3. Put leaders front and center. Don’t let leaders hide behind closed doors while they figure things out. Keep leaders visible by asking them to focus on the vision, how priorities have changed and new organizational structures. Coach them to play two key roles:
- Help employees focus. Sharing clear goals, and the plan to achieve them, will help employees prioritize their work.
- Encourage new ways of working. Employees often want permission to change things, and leaders are in a unique position to help. Encourage leaders to reinvent processes and eliminate activities that aren’t important. Is there a meeting everyone dread.
4. Increase contact with managers. Managers play a pivotal role in ensuring employees remain productive despite the upheaval of a layoff. Your first step: Prepare managers to explain how the changes impact everyday work. Managers will likely need time with their leaders to work out these details. Then coach managers about increasing their interactions, for example:
- Practice active listening. What are your team members concerned about?
- Use open-door policies to encourage conversations and problem solving.
- Ask for feedback about changes.
5. Involve employees in solutions. With fewer resources, groups and teams need to figure out how to get work done. Involve employees in developing solutions. For example, host a workshop to identify challenges, then facilitate follow-up sessions with teams that solve those challenges.
6. Highlight HR practices. While the visibility of leaders and interactions with managers will go a long way to rebuilding trust in the organization, you have another tool: HR programs. Remind employees about the benefits they value, from child care to flextime. And emphasize how the organization works hard to be fair and ethical, such as a complaint process, compliance initiatives and confidential problem solving.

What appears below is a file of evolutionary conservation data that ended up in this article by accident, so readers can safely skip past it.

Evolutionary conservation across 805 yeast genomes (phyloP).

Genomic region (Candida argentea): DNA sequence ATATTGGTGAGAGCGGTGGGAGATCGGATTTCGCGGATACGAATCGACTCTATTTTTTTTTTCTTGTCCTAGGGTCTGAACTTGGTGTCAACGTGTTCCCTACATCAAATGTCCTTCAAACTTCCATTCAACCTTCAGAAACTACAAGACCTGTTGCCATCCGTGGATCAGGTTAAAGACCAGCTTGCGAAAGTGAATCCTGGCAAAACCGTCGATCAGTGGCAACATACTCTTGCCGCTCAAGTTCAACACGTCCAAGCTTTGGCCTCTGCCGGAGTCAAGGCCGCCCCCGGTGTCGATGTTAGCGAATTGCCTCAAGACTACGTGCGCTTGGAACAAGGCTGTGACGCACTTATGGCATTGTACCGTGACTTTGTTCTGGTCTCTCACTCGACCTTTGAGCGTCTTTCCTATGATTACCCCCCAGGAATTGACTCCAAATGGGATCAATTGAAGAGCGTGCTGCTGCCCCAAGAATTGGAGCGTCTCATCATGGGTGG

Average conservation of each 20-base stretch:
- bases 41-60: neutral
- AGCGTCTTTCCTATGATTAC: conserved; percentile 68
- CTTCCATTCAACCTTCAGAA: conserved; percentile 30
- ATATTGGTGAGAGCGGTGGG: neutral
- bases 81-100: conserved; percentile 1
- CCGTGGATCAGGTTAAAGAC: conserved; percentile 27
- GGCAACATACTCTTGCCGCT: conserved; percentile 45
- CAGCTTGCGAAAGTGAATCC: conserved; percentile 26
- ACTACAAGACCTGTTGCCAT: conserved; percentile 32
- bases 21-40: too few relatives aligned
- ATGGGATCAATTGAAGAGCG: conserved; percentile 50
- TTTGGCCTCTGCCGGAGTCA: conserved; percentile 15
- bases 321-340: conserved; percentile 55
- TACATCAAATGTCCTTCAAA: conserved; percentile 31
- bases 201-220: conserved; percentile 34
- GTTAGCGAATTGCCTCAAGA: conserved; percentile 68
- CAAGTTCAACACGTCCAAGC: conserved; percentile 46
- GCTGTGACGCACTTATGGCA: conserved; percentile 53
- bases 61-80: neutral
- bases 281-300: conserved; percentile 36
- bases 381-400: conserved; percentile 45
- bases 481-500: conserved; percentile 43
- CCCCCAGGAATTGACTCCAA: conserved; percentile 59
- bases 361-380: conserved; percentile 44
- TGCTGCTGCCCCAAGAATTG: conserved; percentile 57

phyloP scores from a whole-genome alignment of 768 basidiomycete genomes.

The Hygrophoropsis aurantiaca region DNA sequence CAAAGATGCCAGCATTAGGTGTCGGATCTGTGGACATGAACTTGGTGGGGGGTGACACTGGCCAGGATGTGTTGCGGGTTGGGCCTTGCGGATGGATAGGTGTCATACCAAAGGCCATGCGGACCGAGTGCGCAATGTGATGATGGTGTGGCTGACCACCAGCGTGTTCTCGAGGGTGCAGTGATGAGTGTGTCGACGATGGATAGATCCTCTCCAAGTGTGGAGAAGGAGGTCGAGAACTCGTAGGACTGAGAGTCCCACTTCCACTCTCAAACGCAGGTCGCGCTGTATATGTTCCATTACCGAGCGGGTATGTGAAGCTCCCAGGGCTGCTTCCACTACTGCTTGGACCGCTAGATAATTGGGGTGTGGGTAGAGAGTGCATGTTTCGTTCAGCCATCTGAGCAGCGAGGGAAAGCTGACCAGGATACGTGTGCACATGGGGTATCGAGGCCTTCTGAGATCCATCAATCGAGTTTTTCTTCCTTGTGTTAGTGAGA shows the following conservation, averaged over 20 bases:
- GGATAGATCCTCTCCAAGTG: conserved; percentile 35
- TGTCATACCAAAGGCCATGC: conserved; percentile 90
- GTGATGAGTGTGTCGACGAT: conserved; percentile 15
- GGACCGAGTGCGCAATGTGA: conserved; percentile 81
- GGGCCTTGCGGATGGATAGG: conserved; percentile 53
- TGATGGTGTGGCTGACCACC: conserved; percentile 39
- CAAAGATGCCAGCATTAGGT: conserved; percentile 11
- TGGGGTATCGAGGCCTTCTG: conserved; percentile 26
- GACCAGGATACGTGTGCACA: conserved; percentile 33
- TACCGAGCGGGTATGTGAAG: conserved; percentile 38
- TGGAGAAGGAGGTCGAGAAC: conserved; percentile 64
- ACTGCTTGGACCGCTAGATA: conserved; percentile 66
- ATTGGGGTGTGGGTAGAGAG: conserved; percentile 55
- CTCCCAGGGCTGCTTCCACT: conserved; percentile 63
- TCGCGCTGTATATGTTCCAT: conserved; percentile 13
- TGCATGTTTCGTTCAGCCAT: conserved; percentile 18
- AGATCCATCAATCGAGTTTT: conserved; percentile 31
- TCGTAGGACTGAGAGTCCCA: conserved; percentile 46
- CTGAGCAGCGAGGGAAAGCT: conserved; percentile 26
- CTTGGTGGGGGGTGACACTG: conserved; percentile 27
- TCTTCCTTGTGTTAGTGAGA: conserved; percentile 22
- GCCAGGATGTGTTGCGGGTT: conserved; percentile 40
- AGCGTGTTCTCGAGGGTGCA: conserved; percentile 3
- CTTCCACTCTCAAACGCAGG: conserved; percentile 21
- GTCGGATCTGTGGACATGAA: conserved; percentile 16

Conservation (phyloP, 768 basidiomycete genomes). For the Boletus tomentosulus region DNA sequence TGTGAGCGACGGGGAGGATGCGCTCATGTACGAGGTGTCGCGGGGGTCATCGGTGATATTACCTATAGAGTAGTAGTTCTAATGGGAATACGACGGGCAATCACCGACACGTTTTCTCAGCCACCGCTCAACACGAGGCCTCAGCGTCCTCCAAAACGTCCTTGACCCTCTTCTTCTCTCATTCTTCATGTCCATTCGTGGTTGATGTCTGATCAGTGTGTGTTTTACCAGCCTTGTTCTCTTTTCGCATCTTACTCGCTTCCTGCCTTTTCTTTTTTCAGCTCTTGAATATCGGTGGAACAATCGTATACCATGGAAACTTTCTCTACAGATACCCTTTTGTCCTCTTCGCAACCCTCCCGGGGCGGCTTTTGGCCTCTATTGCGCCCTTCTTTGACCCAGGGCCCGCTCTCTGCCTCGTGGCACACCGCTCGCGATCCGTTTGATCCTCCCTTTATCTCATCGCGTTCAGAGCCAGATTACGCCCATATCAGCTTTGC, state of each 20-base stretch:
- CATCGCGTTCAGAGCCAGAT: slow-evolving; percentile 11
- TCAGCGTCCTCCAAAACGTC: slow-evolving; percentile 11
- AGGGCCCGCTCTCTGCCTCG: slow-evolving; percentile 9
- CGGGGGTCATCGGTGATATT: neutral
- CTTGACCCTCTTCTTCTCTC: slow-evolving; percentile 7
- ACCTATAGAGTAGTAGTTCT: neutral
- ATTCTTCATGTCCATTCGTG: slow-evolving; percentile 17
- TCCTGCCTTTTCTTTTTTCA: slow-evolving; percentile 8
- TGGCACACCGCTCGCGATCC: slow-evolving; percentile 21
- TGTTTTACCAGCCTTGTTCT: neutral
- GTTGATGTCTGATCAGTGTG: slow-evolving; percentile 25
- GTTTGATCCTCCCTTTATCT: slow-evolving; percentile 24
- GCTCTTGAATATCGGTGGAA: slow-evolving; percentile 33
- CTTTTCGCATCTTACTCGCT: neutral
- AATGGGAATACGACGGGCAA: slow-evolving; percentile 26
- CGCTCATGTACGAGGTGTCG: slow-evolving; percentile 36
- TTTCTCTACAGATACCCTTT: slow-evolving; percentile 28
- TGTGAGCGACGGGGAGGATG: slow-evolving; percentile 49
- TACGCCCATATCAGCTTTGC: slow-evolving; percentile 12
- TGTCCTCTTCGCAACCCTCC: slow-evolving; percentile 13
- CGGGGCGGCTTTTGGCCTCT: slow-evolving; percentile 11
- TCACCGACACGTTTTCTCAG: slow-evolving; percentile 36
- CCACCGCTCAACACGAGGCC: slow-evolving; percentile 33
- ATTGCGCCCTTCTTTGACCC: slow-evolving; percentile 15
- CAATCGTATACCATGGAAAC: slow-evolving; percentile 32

7. Report on progress. Employees need to understand that the layoff is having its intended effect. Share results and be honest about where the organization is getting stuck.
8. Measure. There’s evidence that says when you measure during a change, engagement is higher. Asking signals you care. Use spot surveys and focus groups to ask employees how they’re doing and for their feedback.
Through timely and ongoing communication, supported by leadership and empowered by employee participation, organizations can better manage and navigate through the effects of layoffs.
David Pitre leads Davis & Company’s consulting team, which provides clients with support in employee communication and change management. Since joining the firm in 2005, David has helped leading organizations—such as BlackRock, Dun & Bradstreet, New York Public Library, PepsiCo and The Rockefeller Foundation—reach, engage and motivate their employees. As the firm’s measurement practice leader, he developed Davis & Company’s communication effectiveness model that helps clients demonstrate the value of their work. An experienced speaker on communication issues, David has conducted workshops for The Conference Board, the International Association of Business Communicators, Society for Human Resource Management and the Institute of Communications and Advertising.